I do have my own theory as to why the IL-12 treatment started working. This is just my theory based on what I saw. I am not a doctor or a scientist. I’m just the treatment recipient. To recap the IL-12 treatment: They removed the tumor on my neck and extracted TIL cells (tumor-infiltrating lymphocytes) that they found in it. In the lab, they then replicated these cells by the billions (because these lymphocytes were found attacking a tumor, they theoretically knew how to recognize tumor and it would be of benefit to me if all of my white cells had their ability). They then genetically altered these cells to express IL-12 once they came into contact with tumor. They then killed my existing immune system with chemo and replaced it with these new, super-powerful, tumor-fighting cells that theoretically had the power to both recognize tumor (and therefore naturally want to attack it) plus the ability to express IL-12 within the tumor, which should enhance their fighting ability. That is the treatment; here is where my theory starts. The reason the response was delayed is because the new cells had no call to action. They were ready and able to fight the cancer, but they had no reason to go out and find it. But then I got sick. I got a bad upper respiratory cold/cold-like virus that lasted almost 4 weeks (I still am not entirely over the cough). In the time I had it, I gave it to both Kai and Jeff who cleared it in about 5 days each. During the time I had the cold, I felt the tumors shrinking. I think that the cold was the call to action that elicited the immune response that sent the new cells out to do battle against the cold. And when they went out to fight the virus, they came upon tumor and attacked. We have no way of knowing if this could be true; because I felt the tumors shrinking while I was sick, it’s my best guess. But it doesn’t matter why it started working. It only matters that it has started working. And I am confident that this treatment will prove to be my cure. I cannot imagine being able to surpass the elation I felt when Dr. Miller told us the IL-12 is working, but I can guess that being told there is no evidence of disease (that I am considered NED) will be like getting a second chance at life. It won’t be “like it” it will be exactly that. And that will be a sweet, sweet day indeed.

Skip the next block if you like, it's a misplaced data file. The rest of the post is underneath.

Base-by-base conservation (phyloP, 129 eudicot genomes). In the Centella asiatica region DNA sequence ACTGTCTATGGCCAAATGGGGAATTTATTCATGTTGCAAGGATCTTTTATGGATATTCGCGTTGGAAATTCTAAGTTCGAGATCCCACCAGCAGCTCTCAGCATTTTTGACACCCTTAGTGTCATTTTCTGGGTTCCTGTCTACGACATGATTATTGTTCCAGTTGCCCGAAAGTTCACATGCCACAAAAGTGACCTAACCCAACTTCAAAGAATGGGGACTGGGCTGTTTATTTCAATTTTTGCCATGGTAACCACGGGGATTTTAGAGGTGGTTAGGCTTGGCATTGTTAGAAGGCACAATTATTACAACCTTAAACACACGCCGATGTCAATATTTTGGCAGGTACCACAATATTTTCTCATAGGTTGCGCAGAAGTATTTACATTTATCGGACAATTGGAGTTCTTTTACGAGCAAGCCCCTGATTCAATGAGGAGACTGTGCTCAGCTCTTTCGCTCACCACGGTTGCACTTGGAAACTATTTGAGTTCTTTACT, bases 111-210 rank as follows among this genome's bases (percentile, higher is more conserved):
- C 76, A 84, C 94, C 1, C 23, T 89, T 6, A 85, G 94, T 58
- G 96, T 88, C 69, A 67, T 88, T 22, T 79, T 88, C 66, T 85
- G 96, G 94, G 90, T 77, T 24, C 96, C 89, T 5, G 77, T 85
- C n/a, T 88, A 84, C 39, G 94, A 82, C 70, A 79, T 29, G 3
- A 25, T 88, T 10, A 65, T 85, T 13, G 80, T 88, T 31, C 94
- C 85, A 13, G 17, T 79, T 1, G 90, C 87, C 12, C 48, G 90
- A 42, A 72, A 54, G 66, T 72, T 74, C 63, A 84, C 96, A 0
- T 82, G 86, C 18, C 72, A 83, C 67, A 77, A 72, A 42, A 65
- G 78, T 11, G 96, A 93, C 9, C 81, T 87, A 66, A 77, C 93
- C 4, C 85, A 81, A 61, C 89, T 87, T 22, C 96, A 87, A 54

The biggest difference between when we thought it wasn’t working and after being told that it is working is the overall decrease in my constant feeling of dread. For the first time in a year, I woke with a smile instead of the feeling of waking into a nightmare. A large portion of the weight that constantly bears down on my being has been lifted. I feel freer, more in control, more hopeful than I ever have. I am overjoyed, energetic, genuinely happy. And for that I am eternally thankful. But I don’t remember what it felt like before I had cancer. I don’t remember ever being able to gauge something’s importance on anything other than if it meant life or death. I don’t remember not having this constant weight, the nightmares, the fear, or the worry. I feel the same physically as I did before I was diagnosed. Other than losing my hair and the IL-2 nightmares, I don’t have any lasting physical effects from the cancer or the treatments. But I am an entirely different person emotionally. Beating the physical disease is obviously the most difficult and most important. It is what will keep me alive. But once we do that, my journey is not over. To borrow words of Pink Floyd, I think the most difficult aspect will be to make sure I don’t exchange my walk on part in this war for a lead role in a cage. Once we fight our way out of the physical bonds of this cancer, how do we break free emotionally? How can we just let go of all of that darkness so that we can fully enjoy the new light we’ve been given? And, because of my amazing support system and the incredible love of my family and friends, I was lucky enough to be able to stave off a lot of the darkness that threatened. I cannot imagine how someone whose darkness comprises a greater part of his/her journey is able to re-learn, re-join, and re-live. I think that it is something I will carry with me always, although I am sure it will diminish as times goes by and life goes on. But I don’t want to forget all of it. I was recently talking with my very wise friend, Tania, who was talking about issues going on in her life. In doing so, she quoted the passage on sorrow and joy from The Prophet by Kahlil Gibran. The passage states: “Then a woman said, Speak to us of Joy and Sorrow. And he answered: Your joy is your sorrow unmasked. And the selfsame well from which your laughter rises was oftentimes filled with your tears. And how else can it be? The deeper that sorrow carved into your being, the more joy you can contain…When you are joyous, look deep into your heart and you shall find it is only that which has given you sorrow that is giving you joy. When you are sorrowful look again in your heart, and you shall see that in truth you are weeping for that which has been your delight.” This passage is the most truthful expression of this journey that I have ever seen. All of the worry and fear and sadness brought by my diagnosis are direct responses to the prospect of losing everything from which I derive joy. And finding out that the treatment is working, that I might not lose everything after all, is my greatest sorrow unmasked. As much as I have said all along that having cancer doesn’t define me as a person, I’ll tell you something that will: beating cancer. Beating cancer will define me. Because of this journey, I am stronger, more aware, and one million times more thankful than I have ever been. I WANT to carry that with me. I will shout from the rooftops when I am told that I am NED. I will wear it on a T-shirt, I will paint it on my house, I will scream it to the world every chance I get. And as we move on to the next stages of our lives, I welcome the sorrow and the joy, at both extremes, because without them, life isn’t worth living.